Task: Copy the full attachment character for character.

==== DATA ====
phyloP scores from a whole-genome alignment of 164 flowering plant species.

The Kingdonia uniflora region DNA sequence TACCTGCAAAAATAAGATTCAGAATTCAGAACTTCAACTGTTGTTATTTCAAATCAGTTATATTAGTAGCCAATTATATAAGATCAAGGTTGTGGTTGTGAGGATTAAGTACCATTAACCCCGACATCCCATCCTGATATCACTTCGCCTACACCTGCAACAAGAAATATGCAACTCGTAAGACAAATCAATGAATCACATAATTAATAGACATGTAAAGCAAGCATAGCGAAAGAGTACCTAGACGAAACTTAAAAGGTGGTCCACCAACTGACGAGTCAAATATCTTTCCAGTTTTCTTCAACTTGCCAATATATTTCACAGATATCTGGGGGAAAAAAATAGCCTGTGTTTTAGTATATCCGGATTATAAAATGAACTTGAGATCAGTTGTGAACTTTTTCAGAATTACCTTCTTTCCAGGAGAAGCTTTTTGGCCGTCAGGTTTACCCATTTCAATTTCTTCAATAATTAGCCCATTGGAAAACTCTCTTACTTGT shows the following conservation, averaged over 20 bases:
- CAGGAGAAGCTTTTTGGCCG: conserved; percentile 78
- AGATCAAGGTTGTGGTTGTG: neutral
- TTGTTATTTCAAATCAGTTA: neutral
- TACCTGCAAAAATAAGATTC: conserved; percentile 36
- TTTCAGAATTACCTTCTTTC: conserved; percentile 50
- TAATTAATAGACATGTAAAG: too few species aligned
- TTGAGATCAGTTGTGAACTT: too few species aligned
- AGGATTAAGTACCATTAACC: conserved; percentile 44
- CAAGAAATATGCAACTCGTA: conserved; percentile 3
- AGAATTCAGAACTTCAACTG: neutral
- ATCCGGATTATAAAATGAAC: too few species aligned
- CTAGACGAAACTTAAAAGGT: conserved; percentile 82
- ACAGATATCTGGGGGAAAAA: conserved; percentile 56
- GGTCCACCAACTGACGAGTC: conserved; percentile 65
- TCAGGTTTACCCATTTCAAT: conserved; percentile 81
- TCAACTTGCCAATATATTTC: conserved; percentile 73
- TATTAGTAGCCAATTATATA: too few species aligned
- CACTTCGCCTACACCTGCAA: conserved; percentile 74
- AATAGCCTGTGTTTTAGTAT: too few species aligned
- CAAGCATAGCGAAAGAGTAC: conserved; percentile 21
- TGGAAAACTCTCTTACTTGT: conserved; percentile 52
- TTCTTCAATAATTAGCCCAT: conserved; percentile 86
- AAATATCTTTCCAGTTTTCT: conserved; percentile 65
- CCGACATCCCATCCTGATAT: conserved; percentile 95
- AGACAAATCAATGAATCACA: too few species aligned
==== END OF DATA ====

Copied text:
phyloP scores from a whole-genome alignment of 164 flowering plant species.

The Kingdonia uniflora region DNA sequence TACCTGCAAAAATAAGATTCAGAATTCAGAACTTCAACTGTTGTTATTTCAAATCAGTTATATTAGTAGCCAATTATATAAGATCAAGGTTGTGGTTGTGAGGATTAAGTACCATTAACCCCGACATCCCATCCTGATATCACTTCGCCTACACCTGCAACAAGAAATATGCAACTCGTAAGACAAATCAATGAATCACATAATTAATAGACATGTAAAGCAAGCATAGCGAAAGAGTACCTAGACGAAACTTAAAAGGTGGTCCACCAACTGACGAGTCAAATATCTTTCCAGTTTTCTTCAACTTGCCAATATATTTCACAGATATCTGGGGGAAAAAAATAGCCTGTGTTTTAGTATATCCGGATTATAAAATGAACTTGAGATCAGTTGTGAACTTTTTCAGAATTACCTTCTTTCCAGGAGAAGCTTTTTGGCCGTCAGGTTTACCCATTTCAATTTCTTCAATAATTAGCCCATTGGAAAACTCTCTTACTTGT shows the following conservation, averaged over 20 bases:
- CAGGAGAAGCTTTTTGGCCG: conserved; percentile 78
- AGATCAAGGTTGTGGTTGTG: neutral
- TTGTTATTTCAAATCAGTTA: neutral
- TACCTGCAAAAATAAGATTC: conserved; percentile 36
- TTTCAGAATTACCTTCTTTC: conserved; percentile 50
- TAATTAATAGACATGTAAAG: too few species aligned
- TTGAGATCAGTTGTGAACTT: too few species aligned
- AGGATTAAGTACCATTAACC: conserved; percentile 44
- CAAGAAATATGCAACTCGTA: conserved; percentile 3
- AGAATTCAGAACTTCAACTG: neutral
- ATCCGGATTATAAAATGAAC: too few species aligned
- CTAGACGAAACTTAAAAGGT: conserved; percentile 82
- ACAGATATCTGGGGGAAAAA: conserved; percentile 56
- GGTCCACCAACTGACGAGTC: conserved; percentile 65
- TCAGGTTTACCCATTTCAAT: conserved; percentile 81
- TCAACTTGCCAATATATTTC: conserved; percentile 73
- TATTAGTAGCCAATTATATA: too few species aligned
- CACTTCGCCTACACCTGCAA: conserved; percentile 74
- AATAGCCTGTGTTTTAGTAT: too few species aligned
- CAAGCATAGCGAAAGAGTAC: conserved; percentile 21
- TGGAAAACTCTCTTACTTGT: conserved; percentile 52
- TTCTTCAATAATTAGCCCAT: conserved; percentile 86
- AAATATCTTTCCAGTTTTCT: conserved; percentile 65
- CCGACATCCCATCCTGATAT: conserved; percentile 95
- AGACAAATCAATGAATCACA: too few species aligned